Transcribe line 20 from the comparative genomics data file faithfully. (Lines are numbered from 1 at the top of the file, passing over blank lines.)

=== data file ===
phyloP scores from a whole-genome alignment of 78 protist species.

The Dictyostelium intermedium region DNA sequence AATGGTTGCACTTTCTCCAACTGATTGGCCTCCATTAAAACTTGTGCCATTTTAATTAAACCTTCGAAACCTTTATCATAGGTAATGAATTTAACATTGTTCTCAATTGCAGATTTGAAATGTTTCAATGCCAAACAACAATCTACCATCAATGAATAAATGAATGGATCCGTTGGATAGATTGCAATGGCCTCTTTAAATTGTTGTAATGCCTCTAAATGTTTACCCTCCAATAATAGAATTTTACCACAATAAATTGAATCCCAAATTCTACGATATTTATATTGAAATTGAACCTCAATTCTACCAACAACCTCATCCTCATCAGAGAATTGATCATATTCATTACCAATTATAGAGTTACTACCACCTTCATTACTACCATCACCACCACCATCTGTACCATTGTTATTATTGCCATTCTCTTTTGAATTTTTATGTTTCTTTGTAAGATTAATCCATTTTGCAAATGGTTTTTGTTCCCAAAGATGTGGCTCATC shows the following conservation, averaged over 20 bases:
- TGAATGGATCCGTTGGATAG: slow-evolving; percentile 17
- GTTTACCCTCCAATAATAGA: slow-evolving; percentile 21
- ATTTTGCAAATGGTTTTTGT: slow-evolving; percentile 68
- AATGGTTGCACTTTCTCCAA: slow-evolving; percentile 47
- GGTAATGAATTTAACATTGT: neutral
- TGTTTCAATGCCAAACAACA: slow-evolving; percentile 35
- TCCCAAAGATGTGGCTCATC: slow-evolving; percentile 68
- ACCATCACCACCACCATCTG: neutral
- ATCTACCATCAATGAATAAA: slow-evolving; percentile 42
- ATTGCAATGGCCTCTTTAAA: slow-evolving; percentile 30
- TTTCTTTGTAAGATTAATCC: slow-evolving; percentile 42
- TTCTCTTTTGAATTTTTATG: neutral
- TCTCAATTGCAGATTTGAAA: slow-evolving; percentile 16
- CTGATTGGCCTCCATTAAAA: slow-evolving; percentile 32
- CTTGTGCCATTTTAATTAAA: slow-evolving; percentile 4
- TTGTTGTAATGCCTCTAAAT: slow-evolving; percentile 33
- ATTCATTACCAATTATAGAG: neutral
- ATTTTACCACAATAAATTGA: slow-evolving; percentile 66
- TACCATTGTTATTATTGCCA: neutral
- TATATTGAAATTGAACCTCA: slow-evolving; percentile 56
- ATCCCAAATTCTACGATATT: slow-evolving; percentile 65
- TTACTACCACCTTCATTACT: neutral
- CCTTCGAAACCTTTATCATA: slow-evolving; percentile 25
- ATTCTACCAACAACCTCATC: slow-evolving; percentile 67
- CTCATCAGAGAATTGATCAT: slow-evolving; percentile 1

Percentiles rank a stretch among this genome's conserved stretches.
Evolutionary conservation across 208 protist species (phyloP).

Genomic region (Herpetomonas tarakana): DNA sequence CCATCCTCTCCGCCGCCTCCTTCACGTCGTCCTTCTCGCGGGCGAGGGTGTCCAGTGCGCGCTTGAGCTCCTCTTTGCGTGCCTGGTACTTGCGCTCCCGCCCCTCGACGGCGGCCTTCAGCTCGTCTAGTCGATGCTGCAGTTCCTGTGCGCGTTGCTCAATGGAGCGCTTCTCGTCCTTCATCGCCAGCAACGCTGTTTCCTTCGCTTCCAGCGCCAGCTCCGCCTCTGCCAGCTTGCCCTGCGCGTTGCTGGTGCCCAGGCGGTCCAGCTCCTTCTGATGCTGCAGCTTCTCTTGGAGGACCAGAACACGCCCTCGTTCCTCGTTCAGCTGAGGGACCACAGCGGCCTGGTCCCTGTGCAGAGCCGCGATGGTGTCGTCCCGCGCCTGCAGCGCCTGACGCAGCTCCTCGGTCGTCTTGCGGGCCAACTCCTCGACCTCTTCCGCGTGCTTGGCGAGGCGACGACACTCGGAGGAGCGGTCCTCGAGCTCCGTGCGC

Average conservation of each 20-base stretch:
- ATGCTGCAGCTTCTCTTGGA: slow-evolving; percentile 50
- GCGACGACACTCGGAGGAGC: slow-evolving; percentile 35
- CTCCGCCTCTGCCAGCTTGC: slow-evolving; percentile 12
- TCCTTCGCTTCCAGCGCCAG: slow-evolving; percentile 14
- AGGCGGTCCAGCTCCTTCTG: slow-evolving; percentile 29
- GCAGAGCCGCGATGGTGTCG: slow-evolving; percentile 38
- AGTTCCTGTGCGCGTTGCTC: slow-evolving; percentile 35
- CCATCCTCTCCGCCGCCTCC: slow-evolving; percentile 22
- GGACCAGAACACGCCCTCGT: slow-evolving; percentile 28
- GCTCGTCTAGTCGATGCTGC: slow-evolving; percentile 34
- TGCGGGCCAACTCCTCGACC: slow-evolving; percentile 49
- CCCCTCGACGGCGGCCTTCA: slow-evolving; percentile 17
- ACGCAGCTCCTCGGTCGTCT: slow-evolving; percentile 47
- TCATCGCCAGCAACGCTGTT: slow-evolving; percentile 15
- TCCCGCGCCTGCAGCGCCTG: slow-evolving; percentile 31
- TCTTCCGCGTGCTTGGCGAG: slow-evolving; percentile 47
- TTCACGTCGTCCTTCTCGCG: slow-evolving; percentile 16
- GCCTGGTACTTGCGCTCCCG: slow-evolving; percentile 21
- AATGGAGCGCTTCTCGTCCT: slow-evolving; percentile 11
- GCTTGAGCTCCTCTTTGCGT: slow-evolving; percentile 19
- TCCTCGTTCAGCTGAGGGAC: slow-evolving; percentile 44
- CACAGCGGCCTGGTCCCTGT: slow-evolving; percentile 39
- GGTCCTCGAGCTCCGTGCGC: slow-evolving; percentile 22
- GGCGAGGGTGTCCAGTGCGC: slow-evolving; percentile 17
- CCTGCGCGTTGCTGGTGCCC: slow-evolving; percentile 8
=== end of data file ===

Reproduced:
- ATTTTACCACAATAAATTGA: slow-evolving; percentile 66